5. A Lack of Energy and Motivation
Another inner struggle that befalls freelance writers is a lack of energy and motivation. Writing can take up a lot of mental energy, and if you’re spending the whole day writing, then there will be a point where your energy reserves are depleted and you need to recharge. However, it can be kind of inconvenient to feel a lack of energy when you have a busy schedule, multiple clients to attend to, and various deadlines to meet. This is why, for the sake of one’s own mental health, a necessary balance has to be struck between work and rest.
Working in a committed, disciplined, and rigorous fashion is, of course, conducive to success. But so is maintaining a certain level of self-care and, in turn, well-being. If you overwork and overstrain yourself to a point where you are overwhelmed, high-strung, and exhausted, then you will suffer, and so will your work.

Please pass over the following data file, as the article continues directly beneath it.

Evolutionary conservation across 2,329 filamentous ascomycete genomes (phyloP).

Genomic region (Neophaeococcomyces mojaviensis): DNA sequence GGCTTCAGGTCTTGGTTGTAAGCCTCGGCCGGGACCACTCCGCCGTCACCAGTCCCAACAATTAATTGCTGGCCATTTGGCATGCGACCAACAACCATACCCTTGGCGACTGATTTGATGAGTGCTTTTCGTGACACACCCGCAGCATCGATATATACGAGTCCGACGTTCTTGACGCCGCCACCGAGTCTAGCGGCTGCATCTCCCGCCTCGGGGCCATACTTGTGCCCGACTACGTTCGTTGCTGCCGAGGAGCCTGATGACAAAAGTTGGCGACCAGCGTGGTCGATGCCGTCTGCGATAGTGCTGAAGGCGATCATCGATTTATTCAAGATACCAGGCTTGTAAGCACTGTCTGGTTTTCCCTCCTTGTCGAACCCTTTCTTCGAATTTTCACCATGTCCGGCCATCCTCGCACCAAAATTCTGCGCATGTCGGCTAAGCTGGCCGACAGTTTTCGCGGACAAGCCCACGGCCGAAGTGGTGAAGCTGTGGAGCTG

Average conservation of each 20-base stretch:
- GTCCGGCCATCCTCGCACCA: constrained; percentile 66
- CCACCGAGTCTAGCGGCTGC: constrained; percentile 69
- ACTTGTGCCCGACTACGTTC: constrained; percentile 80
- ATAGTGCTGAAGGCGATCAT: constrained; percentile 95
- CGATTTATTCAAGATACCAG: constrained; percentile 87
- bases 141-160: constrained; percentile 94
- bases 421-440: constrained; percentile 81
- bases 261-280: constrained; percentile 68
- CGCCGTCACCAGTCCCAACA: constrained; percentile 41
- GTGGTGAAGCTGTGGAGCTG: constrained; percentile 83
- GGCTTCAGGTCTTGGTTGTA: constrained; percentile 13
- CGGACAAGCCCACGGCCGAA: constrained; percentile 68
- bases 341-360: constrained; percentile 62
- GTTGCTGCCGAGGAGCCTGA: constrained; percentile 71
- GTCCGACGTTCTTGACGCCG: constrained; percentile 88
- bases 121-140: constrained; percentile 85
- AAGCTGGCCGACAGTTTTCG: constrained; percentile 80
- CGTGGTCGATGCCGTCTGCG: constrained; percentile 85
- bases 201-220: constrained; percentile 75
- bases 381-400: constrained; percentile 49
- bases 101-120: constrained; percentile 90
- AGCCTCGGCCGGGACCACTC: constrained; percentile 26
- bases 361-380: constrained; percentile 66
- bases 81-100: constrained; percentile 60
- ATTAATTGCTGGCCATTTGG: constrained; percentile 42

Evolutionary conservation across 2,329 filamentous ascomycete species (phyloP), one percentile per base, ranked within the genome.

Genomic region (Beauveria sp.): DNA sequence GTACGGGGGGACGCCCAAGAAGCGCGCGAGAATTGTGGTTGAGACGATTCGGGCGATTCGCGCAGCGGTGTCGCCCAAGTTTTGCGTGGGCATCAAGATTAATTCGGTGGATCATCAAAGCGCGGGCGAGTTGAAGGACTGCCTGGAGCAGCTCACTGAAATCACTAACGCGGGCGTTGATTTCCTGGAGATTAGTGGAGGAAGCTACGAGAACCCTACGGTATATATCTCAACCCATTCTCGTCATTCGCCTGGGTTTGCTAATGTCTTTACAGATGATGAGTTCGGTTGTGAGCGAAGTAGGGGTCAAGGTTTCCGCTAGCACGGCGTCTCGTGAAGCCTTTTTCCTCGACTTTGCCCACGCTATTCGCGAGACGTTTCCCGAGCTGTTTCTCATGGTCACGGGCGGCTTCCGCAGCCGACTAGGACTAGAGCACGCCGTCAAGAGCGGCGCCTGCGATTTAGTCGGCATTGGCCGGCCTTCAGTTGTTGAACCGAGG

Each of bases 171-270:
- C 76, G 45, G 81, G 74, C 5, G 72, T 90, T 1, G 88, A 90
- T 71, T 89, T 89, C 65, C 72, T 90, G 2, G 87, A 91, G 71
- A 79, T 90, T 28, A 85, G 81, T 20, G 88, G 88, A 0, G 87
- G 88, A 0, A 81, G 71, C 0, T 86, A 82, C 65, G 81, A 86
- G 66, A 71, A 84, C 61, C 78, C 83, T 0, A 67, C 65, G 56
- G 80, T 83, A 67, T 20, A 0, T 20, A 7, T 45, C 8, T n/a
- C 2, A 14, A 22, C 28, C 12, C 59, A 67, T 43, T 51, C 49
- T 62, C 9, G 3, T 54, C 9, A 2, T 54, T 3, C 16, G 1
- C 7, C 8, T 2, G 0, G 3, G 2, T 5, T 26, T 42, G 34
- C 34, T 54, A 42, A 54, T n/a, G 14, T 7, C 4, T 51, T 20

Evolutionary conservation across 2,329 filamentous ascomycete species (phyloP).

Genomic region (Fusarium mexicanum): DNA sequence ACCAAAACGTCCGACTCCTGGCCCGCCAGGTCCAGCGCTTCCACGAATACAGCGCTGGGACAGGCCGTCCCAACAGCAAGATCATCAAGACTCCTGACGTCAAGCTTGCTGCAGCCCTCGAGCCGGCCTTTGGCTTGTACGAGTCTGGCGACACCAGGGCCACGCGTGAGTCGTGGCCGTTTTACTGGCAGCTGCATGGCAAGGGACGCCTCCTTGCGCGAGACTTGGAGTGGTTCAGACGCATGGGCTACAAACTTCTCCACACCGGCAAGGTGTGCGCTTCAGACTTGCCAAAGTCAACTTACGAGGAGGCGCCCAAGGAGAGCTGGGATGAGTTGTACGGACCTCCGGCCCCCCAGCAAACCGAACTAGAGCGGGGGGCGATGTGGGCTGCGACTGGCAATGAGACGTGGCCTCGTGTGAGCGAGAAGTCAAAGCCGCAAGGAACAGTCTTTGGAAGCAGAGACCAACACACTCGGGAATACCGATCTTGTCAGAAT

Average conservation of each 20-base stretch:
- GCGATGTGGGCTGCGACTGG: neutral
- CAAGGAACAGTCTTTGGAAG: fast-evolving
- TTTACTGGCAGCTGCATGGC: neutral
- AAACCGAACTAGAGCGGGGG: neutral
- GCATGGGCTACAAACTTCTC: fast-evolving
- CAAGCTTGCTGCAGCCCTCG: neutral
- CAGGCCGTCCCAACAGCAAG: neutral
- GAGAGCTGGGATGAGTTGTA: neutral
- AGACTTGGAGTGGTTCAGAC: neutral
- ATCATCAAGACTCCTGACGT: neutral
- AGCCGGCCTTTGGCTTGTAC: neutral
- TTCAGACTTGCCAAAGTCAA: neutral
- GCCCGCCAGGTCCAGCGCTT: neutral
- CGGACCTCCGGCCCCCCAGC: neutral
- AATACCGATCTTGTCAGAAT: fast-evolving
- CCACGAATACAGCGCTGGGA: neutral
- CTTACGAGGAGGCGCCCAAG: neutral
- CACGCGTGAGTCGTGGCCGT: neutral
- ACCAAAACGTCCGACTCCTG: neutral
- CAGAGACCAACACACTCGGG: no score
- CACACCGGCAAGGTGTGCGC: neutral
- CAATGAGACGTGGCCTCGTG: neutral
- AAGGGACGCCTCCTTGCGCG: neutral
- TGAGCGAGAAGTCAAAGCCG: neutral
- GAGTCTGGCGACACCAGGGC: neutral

Any writer should set their schedule and workload in such a way that accommodates those inevitable periods where the energy to write is lacking. Since writing can also be a mentally taxing endeavour, it may help to mix up one’s schedule with learning other skills that complement one’s freelance writing (e.g. WordPress, SEO, social media, email marketing, etc.) or perhaps other kinds of work that an individual finds less demanding (e.g. research, editing, admin or social media management).
It can also be very unsettling to find yourself lacking motivation. You may feel fed up with low pay, mundane content creation, or generally a bit lost in what it is you’re actually trying to achieve. A lack of motivation can arise when there is no longer a clearly identified goal or objective that you feel driven to achieve. If you are losing the desire and inspiration to write, don’t beat yourself up about it. Often, the loss of motivation has nothing to do with any character flaw you might have, which is especially true when it comes to a mental health condition like depression (plummeting of energy and motivation is a common symptom).
Whatever the underlying cause of the problem, motivation can be re-energised in the appropriate way. If poor mental health is affecting your freelance writing career – or vice versa, or both are interacting in a cyclical manner – then the immediate priority should be to look after your mental health. On the other hand, the necessary solution may be a re-evaluation of your career goals.